This is different in other letters by Winefrid Thimelby, for example in those to her brother (in-law?) Herbert Aston (Appendix I.2.) in which she exclusively uses you. This letter, compared with the one to her niece Gertrude Aston is generally of a different nature because Winefrid Thimelby remains very cautious and obedient. This obedience is particularly obvious in her closing of the letter in which she does not only express her affection “Your most affectionat” (l. 32) but also includes “though unworthy sister” (l. 33). Regarding the closing formula it should be mentioned that, although they differ depending on the reason for the correspondence and the relationship of the writer and the receiver, they still remain pre-set phrases which do not necessarily reflect actual emotions but might be comparable to today’s “yours sincerely”. Analysing letter I.2., it can be concluded that although Winefrid Thimelby expresses her affection in the closing of the letter, feelings of subordination [comp. point 1 of Brown and Gilman (1960) in chapter 2.2., page 5] still seem to dominate her choice of words. Accordingly this behaviour would confirm Brown and Levinson’s theory (1987) in which relative power seems to overrule social distance or closeness respectively [comp. Brown and Levinson’s theory (1987) in chapter 2.2., page 5].
The following two letters that will be analysed in the next paragraph were written by Brilliana Harley and are taken from the CEEC which compiles very many letters of her, particularly to her son Edward Harley. After a couple of rather neutral, explanatory and introductory words (l. 1-7) in one of her letters to her son (Appendix I.3.), Brilliana Harley continues in a teacher-like tone in which she reminds her son of the importance of physical and mental health:
“be carefull of the health of your body for my sake and aboue all, be carefull of the health of your soule for your owne and my sake” (l. 8-11).
Although the topic as well as the tone are alike in Brilliana Harley’s (Appendix I.3.) and Winefrid Thimelby’s (Appendix I.1., l. 21-45) letter, the former completely omits the usage of the second person singular pronoun thou. Nevertheless, this omission should probably not be analysed as a lack of affection [comp. point 2 of Lass (1999) in chapter 2.2 on page 5] towards her son which in fact is apparent in her anxiety concerning his well-being throughout the letter. Since no letters of Edward Harley to his mother Brilliana are available it is difficult to find out whether concepts of sub- or superordination [comp. point 1 of Brown and Gilman (1960) in chapter 2.2., page 5] and social distance or relative power [Brown and Levinson (1987) in chapter 2.2., page 5] influenced Brilliana Harley’s choice of pronouns in her letters to her son.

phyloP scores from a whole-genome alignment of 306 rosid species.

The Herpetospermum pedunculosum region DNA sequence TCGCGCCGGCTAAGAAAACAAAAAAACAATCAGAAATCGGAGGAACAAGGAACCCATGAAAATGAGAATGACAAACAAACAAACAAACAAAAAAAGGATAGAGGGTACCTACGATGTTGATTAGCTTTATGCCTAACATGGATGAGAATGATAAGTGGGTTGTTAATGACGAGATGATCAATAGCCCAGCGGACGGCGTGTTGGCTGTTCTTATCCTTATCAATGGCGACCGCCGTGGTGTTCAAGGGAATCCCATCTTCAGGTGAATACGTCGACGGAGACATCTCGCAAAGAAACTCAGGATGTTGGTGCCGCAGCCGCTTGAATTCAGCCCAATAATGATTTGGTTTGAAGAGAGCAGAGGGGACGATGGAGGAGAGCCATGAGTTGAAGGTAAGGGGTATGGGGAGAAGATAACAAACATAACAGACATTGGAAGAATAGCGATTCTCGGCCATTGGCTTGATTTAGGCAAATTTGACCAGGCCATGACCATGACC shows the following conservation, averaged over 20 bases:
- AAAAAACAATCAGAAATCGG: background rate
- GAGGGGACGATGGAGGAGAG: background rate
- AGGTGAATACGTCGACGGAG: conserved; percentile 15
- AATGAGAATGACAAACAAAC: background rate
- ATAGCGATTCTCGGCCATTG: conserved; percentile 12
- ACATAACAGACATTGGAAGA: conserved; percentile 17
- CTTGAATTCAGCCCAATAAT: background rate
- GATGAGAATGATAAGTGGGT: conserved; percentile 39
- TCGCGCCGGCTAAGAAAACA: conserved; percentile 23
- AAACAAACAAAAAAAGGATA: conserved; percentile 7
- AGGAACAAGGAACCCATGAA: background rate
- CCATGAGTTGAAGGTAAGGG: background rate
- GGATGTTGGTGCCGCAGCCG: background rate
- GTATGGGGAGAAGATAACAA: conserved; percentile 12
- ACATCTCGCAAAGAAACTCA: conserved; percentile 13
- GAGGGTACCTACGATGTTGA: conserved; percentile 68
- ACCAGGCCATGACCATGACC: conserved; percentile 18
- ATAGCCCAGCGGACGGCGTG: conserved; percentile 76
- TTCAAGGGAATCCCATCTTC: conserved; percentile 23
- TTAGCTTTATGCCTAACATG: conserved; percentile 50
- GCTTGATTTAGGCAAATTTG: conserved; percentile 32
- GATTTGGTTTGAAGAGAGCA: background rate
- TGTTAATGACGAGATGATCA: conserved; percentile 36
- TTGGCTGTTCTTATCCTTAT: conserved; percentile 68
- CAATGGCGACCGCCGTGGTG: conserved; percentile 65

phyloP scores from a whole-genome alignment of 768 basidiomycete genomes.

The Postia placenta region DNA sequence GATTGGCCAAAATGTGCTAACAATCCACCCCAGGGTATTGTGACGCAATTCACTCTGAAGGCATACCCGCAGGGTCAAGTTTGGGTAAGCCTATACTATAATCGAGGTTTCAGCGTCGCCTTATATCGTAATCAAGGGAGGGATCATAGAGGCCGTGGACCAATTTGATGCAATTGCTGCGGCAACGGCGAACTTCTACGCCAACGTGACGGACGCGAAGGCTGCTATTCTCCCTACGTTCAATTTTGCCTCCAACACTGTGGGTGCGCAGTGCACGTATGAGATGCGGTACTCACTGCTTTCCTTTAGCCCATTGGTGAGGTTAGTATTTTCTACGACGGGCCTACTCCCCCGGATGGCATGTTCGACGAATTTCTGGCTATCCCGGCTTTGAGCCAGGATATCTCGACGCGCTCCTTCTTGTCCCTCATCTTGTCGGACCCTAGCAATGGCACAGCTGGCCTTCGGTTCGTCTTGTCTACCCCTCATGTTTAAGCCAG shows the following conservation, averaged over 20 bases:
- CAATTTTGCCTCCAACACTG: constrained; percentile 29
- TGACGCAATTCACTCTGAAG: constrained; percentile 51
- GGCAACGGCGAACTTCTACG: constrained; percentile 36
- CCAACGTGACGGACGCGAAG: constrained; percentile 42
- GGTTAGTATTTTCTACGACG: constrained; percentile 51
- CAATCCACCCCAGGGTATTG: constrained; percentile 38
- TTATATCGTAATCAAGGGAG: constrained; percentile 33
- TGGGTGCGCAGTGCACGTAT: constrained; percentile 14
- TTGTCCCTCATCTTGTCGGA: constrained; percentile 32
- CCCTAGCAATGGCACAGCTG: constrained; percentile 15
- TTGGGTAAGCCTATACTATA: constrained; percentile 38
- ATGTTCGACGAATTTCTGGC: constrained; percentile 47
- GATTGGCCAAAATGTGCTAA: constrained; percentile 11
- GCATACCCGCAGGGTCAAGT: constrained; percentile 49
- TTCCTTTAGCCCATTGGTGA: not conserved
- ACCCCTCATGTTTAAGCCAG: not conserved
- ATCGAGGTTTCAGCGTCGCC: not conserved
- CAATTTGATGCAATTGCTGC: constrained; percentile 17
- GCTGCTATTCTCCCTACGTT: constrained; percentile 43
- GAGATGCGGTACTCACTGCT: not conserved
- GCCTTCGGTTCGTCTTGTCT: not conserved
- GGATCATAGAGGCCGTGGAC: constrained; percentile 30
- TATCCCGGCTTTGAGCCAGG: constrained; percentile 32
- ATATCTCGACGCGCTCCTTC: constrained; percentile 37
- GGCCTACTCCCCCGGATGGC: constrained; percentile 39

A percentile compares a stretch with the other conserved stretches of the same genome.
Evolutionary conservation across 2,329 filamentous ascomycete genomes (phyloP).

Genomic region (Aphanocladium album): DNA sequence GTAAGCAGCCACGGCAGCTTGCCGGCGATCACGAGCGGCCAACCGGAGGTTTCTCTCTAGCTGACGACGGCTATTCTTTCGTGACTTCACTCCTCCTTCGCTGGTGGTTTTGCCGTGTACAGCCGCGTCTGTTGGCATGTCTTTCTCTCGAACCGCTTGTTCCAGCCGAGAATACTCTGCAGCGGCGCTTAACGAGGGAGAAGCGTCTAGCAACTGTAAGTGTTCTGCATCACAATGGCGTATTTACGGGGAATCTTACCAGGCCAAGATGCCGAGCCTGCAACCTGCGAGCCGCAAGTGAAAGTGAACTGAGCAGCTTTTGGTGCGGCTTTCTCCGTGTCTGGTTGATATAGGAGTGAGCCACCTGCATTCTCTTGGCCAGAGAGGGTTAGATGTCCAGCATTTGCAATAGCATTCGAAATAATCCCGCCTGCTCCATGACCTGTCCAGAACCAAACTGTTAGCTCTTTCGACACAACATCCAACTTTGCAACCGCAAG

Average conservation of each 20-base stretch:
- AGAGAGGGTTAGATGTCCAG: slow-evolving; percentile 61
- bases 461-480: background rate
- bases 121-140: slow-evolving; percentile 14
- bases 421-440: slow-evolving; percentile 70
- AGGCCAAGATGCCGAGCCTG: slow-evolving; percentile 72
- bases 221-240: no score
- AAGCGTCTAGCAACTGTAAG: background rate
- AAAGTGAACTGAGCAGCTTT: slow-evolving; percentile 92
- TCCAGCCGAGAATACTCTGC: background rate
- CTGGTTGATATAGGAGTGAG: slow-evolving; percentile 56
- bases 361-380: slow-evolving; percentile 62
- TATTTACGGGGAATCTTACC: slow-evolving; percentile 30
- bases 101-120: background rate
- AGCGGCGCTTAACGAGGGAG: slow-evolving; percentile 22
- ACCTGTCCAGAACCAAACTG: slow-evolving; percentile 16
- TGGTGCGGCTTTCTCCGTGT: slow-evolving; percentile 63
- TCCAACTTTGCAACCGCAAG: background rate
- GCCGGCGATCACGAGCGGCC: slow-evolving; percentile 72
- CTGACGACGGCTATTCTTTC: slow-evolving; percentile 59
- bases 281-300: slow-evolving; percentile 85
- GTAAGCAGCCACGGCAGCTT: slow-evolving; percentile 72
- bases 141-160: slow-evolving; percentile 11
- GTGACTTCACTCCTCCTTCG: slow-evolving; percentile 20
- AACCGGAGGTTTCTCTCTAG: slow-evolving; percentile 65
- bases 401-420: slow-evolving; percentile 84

Much clearer in that respect is the letter by Brilliana Harley to her husband Robert Harley (Appendix I.4.) which although it finishes with the words “Your most true affectionat wife, Brilliana Harley” (l. 12), still is much more cautious and obedient in tone. This is particularly evident in the address formula which says nothing but plain “S=r=” (l. 1). Therefore it might be argued that Brown and Gilman’s (1960) concept of subordination comp. point 1 and 2 of Brown and Gilman (1960) in chapter 2.2., page 5] played a role in Brilliana Harley’s choice of words. Nevertheless, affection is perceptible in the content of the letter in which Brilliana Harley stresses the point that she wishes her husband to come home soon (l.8-11). Hence, bearing in mind the over-all tone of both letters by Brilliana Harley, they seem to express obedience and subordination, as in the letter to her husband (I.4.) as well as affection. Therefore it seems probable that Brilliana Harley’s preferred second person singular pronoun was you, regardless of the concepts brought forward in chapter 2.2.. This general preference of you might be due to the fact that the Harley’s were quite an influential family with Robert Harley as well as Edward Harley being members of parliament. Accordingly, one could assume that the choice of pronouns had much to do with prestige, you regarded as more prestigious than thou.
 Further reading about the reasons for a decline of thou are cited in Walker 2003: 312: Barber 1976 and Wales 1983.
 Exceptions can be accounted for in some British dialects in which thou survived
 Information presented in 2.2. are taken from Hope 1993: 86-91 and Raumolin-Brunberg 1996b: 174ff. Further reading: Lass, Roger (1999), Brown and Gilman (1960/1989) and Brown and Levinson (1987)
 The analysis of you and thou in the following chapters 3.1., 3.2. and 4. also refers to the respective derived forms (your, yours, yr and the(e), thy, thine/thyne)